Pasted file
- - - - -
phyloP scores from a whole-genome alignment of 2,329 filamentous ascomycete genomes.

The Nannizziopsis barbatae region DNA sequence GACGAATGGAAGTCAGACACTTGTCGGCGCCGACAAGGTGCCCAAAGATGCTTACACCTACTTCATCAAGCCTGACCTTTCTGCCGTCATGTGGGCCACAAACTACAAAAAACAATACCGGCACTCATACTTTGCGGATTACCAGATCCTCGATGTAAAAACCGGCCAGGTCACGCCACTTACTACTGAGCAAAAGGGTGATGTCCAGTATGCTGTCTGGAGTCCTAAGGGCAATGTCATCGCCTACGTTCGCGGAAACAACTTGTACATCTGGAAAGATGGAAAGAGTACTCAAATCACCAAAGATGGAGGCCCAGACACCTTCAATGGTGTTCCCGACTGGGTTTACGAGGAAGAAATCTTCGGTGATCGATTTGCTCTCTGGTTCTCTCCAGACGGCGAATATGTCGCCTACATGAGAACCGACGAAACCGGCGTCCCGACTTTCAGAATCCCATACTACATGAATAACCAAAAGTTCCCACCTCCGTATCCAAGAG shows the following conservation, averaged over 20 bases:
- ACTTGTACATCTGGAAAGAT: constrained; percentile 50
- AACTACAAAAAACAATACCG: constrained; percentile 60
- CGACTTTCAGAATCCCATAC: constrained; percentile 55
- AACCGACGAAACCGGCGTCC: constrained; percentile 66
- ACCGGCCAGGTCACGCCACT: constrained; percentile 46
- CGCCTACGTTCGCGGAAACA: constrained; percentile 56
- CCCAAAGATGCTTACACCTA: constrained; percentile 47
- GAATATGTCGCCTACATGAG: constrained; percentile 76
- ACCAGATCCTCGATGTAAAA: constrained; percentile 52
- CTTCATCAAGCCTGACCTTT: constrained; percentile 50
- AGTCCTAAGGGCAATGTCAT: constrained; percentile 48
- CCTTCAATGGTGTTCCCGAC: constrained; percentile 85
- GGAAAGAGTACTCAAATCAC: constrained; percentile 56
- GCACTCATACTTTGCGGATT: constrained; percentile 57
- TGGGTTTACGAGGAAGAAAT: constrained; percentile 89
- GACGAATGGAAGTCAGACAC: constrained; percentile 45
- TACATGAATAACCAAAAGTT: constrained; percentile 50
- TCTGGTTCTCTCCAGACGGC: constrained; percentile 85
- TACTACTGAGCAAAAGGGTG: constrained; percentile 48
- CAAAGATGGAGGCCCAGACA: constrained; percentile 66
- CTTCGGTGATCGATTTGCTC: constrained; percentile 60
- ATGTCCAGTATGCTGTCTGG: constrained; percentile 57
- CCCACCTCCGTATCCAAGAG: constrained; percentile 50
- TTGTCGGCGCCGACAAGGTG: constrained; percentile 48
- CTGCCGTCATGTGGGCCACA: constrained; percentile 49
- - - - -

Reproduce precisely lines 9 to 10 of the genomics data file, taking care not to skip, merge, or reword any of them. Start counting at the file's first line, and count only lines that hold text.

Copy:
- CCCAAAGATGCTTACACCTA: constrained; percentile 47
- GAATATGTCGCCTACATGAG: constrained; percentile 76